Technical Specs

Runtime:

Sound Mix:

(RCA Sound Recording)

Aspect Ratio:

1.66 : 1
See  »
Edit

Did You Know?

Trivia

DIRECTOR_CAMEO(Stanley Kubrick): In the opening minutes of the film, as the shot dissolves to the mansion interior, just before Humbert opens the door, Kubrick makes an unintentional cameo, walking out of the shot. See more »

Goofs

When Humbert is considering shooting Charlotte while she supposedly is taking a bath, he uncorks and drinks from a liquor bottle, tossing the cork onto the end table. Seconds later he is shown with the same cork in his left hand, which he then places on the end table. See more »

Quotes

[first lines]
Humbert Humbert: Quilty! Quilty?
Clare Quilty: Ah, wha? Who's there?
Humbert Humbert: Are you Quilty.
Clare Quilty: No, I'm... Spartacus. You come to free the slaves or sumpn?
Humbert Humbert: Are you Quilty?
Clare Quilty: Yeah, yeah, I'm Quilty, yeah, sure.
See more »

Crazy Credits

and introducing Sue Lyon See more »

Connections

Referenced in Password All-Stars: Carol Channing vs. James Mason (1962) See more »

Soundtracks

There's No You
(uncredited)
By Tom Adair and Hal Hopper
See more »

Frequently Asked Questions

See more »

User Reviews

 
One of the must see films in the crop of ultra pitch black comedies about male insecurity and youth
4 November 2004 | by See all my reviews

I have seen both versions of Lolita now. The 1997 version, directed by Adrian Lyne, certainly has it's merits, and is headed by two very good leads in Irons and Swain. But it is this, Stanley Kubrick's adaptation, that I prefer overall. Kubrick said in an interview after the film's release, "Had I known what I would've had to cut out, I probably wouldn't of made the film." It's a surprising irony though that what had to be suppressed or changed from the book works to his advantage. Like other works under the master's belt, this has some comedy that is so dark that you almost (or do) feel guilty after laughing. The innuendo, even decades later, is still as provocative. And when it gets disturbing, it doesn't go too far over the line. I have not read the book, but I have heard much about it, what was different, and I think Kubrick at least is most successful at infusing his trademark touches to the material.

For starters, there is the acting. Like with for example Full Metal Jacket, the supporting actors somehow outrank the leads. This is not to say that James Mason (Humbert Humbert) and Sue Lyon (Dolores "Lolita" Hayes) are not highly believable in their parts. But in looking at Peter Sellers in his multiple roles via the curious, insanely oddball Quilty, and Shelley Winters as Lolita's mother, they are simply flat-out brilliant (I would choose a better word if I could, believe me). Right from the first scene, which happens to take the last scene of the story in place, Sellers doesn't have me for a second thinking that he isn't perfectly off-the-wall. As was in Dr. Strangelove, his contributions to the project are incalculable. Winters, on the other hand, finds that balance with Mrs. Hayes as a lonely middle-aged woman looking for companionship, though unable to shake her over-protective tendencies.

As for Mason and Lyon, their scenes together are at the least a little overtly melodramatic (which might have been the idea, it may take another few viewings to really grasp the weight of their performances) and at best helps define what the film is about. Mason finds the right notes, if a little anxiously and stuffy at times, in how Humbert is almost like a kid trying to break out of his middle-aged professor image. When he meets Lolita he's awestruck, and falls for her hard, very hard, which sets up what happens to the two of them for the rest of the film. What is even more interesting is how the dynamic is placed with Lolita, who is wiser in ways Humbert is not, and how the sort of idea of mutual youth is tempting, but definitely not everlasting. As the film unfolds it's third act, the film becomes an intense kind of morality tale, where male insecurities are touched upon with Humbert, and even Quilty to a degree. Kubrick, being one of the finest of dramatic character psychologists, hardly skips a beat in making sure not to lose the strange bits (which must be some of the better bits in Nabokov's text) with humor.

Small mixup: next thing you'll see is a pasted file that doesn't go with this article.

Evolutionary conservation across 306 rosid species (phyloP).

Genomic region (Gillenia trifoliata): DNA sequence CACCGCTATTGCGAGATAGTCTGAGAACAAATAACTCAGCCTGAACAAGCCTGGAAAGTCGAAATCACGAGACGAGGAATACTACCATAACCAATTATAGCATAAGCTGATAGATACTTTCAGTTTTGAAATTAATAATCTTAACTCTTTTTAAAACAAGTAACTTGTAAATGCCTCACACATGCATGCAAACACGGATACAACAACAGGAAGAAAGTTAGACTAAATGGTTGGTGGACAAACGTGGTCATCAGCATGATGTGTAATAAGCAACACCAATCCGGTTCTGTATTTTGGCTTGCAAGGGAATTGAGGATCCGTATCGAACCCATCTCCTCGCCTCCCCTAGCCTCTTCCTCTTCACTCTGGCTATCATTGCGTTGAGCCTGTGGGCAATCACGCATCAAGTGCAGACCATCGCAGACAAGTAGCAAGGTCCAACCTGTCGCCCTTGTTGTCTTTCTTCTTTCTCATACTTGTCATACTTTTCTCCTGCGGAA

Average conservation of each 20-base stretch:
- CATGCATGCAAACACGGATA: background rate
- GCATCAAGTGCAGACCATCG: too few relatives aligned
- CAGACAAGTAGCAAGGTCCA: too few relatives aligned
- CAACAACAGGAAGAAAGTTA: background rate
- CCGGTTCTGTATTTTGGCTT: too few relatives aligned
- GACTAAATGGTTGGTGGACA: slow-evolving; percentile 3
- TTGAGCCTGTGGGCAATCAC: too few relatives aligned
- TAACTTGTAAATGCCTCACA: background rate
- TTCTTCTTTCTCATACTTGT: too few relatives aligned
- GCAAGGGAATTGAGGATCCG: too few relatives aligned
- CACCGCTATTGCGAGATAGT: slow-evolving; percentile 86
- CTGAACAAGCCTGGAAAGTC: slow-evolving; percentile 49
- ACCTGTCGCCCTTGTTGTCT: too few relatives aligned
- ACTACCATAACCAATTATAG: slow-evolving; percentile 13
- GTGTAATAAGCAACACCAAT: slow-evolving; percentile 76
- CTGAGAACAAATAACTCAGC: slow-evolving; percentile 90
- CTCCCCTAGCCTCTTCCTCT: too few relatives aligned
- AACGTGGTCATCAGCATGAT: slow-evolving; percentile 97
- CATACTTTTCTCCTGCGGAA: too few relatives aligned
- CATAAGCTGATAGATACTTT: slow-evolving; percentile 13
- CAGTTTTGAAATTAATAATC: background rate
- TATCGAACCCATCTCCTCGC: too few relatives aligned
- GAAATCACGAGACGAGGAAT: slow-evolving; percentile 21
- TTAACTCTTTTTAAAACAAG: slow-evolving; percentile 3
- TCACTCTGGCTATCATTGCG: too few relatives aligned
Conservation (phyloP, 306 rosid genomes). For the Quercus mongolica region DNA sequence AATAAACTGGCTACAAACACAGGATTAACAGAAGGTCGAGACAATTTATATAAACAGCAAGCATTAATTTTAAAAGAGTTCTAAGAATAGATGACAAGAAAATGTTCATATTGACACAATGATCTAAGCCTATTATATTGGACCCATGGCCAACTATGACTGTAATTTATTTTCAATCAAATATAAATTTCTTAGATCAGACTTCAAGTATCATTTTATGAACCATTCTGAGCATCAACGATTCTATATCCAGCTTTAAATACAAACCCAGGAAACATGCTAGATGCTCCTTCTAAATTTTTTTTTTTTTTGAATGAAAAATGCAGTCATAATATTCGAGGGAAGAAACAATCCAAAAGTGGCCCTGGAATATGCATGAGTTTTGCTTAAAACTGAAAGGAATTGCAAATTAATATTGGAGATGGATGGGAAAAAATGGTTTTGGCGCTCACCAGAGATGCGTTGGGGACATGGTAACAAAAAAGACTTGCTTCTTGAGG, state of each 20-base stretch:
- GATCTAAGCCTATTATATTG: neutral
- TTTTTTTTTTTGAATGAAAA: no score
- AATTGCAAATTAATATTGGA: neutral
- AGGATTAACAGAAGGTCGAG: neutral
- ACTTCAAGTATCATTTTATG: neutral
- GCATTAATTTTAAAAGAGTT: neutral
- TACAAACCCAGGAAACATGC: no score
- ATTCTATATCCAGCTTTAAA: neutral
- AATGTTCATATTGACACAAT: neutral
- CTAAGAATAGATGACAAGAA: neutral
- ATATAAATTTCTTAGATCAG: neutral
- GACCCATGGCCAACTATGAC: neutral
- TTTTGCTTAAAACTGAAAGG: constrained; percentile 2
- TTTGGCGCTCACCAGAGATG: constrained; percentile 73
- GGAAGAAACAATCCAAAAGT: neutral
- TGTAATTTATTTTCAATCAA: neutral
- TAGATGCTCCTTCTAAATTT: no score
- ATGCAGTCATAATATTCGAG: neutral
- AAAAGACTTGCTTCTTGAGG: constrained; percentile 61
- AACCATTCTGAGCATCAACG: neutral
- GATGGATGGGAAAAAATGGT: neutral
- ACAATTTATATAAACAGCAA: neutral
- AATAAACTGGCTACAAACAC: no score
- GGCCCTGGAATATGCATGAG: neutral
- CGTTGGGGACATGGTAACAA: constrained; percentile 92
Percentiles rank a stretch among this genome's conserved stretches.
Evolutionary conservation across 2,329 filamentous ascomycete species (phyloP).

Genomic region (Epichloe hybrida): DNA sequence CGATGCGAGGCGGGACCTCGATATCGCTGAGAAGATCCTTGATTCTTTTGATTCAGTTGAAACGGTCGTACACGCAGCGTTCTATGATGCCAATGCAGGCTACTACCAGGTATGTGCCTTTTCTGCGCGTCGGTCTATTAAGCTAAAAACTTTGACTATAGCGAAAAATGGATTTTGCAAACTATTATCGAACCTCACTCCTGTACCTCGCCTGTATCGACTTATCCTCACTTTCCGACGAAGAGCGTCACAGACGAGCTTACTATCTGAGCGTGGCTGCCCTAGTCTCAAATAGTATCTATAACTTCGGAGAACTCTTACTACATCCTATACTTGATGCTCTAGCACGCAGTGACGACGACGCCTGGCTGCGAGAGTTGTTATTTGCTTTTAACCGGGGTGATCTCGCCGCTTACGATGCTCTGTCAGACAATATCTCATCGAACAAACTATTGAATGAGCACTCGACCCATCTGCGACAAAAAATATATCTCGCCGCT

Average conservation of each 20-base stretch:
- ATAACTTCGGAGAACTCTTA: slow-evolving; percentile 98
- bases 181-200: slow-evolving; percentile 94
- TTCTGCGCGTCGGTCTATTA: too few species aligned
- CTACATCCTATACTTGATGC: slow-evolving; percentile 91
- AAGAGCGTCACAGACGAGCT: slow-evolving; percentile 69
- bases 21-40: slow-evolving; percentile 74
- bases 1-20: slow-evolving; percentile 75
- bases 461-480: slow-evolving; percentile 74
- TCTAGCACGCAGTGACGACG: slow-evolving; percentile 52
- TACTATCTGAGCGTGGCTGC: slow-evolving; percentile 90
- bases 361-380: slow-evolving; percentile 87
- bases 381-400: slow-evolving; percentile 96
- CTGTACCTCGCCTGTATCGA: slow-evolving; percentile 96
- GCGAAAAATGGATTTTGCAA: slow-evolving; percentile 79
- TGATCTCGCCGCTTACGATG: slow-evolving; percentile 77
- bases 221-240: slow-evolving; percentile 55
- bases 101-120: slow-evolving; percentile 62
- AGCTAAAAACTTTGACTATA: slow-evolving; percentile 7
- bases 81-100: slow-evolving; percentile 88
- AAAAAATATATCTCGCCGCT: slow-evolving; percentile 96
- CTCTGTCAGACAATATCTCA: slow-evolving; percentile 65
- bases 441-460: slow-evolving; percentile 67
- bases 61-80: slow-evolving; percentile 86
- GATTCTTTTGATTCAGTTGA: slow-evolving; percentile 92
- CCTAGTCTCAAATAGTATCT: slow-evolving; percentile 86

Then there is the most rewarding thing of all in a Kubrick film, which is seeing how he photographs the scenes and characters. It holds some of the moves and angles and lighting he's held to for all of his career (some shots show as a precursor to Eyes Wide Shut perhaps), and how the camera stays on the characters in many scenes (actually, almost all the scenes) adds that right tension and space between us and them. If anything else, just watch the film for the sake of watching a film moving and staying put and capturing faces in particular ways. Lolita, in the end, may not be one of my very favorite Kubrick films (though only time and repeat viewings will tell), but it's certainly worth a viewing. Some Kubrick fans may come to this after seeing the essentials like 2001, the Shining, or Clockwork Orange, however it could come as being a favorite in some circles. It certainly is, for my money, as enticing and intriguing a sexual satire I've seen in many a moon.


127 of 171 people found this review helpful.  Was this review helpful to you? | Report this
Review this title | See all 224 user reviews »

Contribute to This Page

Stream Popular Sci-Fi Titles With Prime Video

Explore popular sci-fi movies and TV shows available to stream with Prime Video.

Start your free trial